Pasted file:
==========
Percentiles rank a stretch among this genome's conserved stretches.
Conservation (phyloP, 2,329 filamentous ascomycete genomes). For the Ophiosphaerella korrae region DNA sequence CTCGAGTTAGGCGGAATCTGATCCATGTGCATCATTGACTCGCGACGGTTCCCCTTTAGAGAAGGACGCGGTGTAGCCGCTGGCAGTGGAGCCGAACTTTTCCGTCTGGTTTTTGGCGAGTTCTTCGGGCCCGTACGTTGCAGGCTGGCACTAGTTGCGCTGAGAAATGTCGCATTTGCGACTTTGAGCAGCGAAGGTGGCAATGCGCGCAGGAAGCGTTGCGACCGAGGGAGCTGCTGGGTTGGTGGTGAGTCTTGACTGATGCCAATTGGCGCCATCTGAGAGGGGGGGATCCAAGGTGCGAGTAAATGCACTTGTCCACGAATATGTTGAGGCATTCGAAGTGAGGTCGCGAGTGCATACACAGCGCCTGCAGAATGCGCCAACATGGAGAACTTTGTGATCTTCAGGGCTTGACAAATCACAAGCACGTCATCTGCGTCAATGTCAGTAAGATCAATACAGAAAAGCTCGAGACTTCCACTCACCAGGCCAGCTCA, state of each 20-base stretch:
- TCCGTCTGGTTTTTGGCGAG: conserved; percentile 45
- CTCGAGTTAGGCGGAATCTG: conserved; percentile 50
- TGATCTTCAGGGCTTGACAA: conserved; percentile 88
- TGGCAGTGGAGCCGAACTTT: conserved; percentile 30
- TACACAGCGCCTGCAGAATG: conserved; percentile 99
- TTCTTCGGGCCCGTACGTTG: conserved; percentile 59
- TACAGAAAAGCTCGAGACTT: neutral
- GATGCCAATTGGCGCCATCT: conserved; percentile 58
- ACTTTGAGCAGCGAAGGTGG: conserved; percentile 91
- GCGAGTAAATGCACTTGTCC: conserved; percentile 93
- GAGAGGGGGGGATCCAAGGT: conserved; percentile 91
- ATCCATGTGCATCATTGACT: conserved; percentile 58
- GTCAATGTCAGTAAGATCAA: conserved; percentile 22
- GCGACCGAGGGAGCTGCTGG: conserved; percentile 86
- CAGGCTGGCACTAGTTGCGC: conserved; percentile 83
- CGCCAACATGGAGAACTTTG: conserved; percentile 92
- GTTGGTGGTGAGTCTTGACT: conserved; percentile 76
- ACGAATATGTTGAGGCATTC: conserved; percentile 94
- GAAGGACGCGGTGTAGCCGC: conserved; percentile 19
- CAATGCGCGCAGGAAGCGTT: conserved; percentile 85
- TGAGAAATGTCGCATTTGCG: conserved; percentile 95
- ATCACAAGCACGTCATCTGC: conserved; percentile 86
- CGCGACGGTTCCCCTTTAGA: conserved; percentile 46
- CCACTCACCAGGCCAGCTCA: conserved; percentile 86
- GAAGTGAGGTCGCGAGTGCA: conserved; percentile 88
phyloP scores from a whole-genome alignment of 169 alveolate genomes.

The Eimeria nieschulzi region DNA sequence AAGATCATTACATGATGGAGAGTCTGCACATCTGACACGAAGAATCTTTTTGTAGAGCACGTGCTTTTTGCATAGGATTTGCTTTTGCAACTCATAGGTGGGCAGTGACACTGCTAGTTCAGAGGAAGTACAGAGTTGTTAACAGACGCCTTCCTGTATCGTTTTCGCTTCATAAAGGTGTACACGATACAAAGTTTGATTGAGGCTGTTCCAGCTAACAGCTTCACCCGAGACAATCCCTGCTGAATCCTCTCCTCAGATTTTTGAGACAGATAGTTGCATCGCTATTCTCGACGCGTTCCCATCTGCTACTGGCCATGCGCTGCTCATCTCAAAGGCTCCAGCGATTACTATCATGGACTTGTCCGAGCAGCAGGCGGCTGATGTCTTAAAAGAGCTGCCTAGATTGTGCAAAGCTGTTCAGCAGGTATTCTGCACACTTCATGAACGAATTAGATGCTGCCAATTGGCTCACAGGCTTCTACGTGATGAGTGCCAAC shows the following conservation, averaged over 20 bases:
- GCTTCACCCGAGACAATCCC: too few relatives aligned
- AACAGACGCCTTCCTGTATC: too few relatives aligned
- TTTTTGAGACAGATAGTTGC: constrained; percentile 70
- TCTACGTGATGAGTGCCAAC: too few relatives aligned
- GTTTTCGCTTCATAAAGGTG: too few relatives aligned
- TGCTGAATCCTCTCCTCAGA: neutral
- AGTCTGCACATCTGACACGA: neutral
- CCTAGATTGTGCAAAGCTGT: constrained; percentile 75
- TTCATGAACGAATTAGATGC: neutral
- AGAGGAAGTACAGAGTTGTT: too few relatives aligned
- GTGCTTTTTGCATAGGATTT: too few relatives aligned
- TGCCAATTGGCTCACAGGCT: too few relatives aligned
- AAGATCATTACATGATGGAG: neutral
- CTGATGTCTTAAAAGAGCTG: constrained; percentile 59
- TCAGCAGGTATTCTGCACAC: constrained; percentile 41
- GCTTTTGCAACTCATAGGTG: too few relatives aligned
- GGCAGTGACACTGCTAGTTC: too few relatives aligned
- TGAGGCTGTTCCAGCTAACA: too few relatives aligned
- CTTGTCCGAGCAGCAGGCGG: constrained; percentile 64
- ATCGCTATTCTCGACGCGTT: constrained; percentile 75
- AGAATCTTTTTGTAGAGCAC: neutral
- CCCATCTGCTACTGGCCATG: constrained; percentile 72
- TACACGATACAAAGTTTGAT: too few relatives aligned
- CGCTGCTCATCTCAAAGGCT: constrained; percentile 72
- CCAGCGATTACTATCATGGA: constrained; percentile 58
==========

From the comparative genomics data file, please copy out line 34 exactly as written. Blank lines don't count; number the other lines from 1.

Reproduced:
- GTTTTCGCTTCATAAAGGTG: too few relatives aligned